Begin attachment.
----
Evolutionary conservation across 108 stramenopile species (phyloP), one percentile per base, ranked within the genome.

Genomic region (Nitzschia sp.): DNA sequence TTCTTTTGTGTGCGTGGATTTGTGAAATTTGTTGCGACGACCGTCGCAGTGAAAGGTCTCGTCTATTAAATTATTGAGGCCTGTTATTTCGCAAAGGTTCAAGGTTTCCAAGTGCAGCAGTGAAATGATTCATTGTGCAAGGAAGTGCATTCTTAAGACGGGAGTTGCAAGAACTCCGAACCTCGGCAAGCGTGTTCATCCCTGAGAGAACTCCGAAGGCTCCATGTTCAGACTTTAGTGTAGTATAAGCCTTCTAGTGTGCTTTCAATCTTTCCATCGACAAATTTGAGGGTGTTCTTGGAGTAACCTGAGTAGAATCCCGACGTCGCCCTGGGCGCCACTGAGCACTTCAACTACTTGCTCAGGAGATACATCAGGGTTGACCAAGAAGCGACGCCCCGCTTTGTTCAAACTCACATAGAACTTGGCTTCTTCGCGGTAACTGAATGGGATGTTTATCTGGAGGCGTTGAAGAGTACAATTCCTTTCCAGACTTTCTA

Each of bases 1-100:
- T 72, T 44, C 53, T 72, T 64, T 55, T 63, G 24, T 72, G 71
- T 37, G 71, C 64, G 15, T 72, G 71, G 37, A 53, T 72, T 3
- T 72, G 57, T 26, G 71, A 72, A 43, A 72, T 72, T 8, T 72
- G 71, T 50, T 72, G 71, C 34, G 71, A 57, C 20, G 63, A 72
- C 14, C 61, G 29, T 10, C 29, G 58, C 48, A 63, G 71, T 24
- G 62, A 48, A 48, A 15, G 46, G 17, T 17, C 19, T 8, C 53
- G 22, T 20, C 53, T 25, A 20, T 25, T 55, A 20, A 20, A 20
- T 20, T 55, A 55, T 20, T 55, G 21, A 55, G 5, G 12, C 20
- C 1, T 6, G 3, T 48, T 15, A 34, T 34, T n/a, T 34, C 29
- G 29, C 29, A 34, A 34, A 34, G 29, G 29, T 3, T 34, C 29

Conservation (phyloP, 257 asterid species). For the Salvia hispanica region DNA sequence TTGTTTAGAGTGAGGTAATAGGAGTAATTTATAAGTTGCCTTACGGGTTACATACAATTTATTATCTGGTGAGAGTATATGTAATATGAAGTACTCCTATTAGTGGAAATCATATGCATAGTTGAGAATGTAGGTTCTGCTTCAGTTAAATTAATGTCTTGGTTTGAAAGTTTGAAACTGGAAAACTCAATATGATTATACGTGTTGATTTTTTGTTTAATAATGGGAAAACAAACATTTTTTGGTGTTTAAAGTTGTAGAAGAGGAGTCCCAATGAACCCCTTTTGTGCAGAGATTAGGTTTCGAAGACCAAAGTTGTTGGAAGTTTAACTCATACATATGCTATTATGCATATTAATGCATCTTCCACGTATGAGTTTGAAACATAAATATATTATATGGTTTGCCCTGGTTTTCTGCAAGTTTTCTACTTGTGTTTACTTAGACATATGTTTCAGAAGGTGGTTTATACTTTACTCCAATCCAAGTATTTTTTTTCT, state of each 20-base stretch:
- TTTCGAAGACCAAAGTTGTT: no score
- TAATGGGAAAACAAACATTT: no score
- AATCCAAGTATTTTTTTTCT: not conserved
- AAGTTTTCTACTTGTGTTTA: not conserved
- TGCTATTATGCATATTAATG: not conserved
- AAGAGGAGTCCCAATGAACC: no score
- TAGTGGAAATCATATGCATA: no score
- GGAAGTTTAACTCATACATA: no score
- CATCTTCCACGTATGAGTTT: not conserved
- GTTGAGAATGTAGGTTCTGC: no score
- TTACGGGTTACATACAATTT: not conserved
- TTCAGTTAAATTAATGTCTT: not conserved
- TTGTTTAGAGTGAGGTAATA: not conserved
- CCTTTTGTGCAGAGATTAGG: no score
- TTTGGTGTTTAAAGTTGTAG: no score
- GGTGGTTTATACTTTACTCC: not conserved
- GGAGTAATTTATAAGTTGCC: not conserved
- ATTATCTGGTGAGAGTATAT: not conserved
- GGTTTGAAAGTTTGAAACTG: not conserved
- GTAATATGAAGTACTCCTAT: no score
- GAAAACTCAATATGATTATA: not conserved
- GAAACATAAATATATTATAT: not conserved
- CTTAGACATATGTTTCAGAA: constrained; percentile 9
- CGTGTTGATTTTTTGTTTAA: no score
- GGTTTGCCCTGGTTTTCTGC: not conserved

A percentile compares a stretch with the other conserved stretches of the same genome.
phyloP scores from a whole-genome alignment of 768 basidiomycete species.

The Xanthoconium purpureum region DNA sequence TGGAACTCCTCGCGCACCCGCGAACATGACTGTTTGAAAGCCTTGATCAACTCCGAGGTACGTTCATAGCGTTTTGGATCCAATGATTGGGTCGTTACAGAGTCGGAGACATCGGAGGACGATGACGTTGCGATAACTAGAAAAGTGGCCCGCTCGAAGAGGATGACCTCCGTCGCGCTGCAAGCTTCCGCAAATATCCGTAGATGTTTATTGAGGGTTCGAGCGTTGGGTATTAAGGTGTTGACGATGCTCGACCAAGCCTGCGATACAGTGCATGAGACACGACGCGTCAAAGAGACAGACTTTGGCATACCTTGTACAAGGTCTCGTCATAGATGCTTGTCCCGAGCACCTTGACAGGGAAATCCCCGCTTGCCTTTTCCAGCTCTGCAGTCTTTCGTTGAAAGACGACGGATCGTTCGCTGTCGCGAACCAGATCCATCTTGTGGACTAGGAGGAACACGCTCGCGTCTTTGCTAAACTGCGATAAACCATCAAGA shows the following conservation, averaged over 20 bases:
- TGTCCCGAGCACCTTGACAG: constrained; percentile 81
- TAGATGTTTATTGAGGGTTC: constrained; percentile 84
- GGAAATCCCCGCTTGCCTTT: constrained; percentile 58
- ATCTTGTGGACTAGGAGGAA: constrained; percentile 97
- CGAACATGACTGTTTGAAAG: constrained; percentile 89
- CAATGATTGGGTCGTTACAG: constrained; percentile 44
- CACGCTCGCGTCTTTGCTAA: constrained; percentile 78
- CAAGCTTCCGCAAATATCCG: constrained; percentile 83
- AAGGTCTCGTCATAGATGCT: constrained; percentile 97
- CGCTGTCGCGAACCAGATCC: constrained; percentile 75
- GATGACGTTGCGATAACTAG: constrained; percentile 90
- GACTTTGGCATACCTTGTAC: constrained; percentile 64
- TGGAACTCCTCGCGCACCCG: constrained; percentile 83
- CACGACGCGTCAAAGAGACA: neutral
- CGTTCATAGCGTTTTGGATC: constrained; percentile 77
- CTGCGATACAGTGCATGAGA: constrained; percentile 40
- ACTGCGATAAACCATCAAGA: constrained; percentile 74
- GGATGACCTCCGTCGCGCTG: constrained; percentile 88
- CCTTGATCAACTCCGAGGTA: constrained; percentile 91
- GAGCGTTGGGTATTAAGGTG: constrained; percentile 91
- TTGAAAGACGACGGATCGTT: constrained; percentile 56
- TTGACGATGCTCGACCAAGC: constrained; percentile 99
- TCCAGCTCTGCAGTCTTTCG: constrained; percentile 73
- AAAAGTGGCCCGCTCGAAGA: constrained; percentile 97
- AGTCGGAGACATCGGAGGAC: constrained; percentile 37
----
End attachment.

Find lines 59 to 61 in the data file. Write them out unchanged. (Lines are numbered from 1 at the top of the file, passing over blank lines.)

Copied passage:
- ACTGCGATAAACCATCAAGA: constrained; percentile 74
- GGATGACCTCCGTCGCGCTG: constrained; percentile 88
- CCTTGATCAACTCCGAGGTA: constrained; percentile 91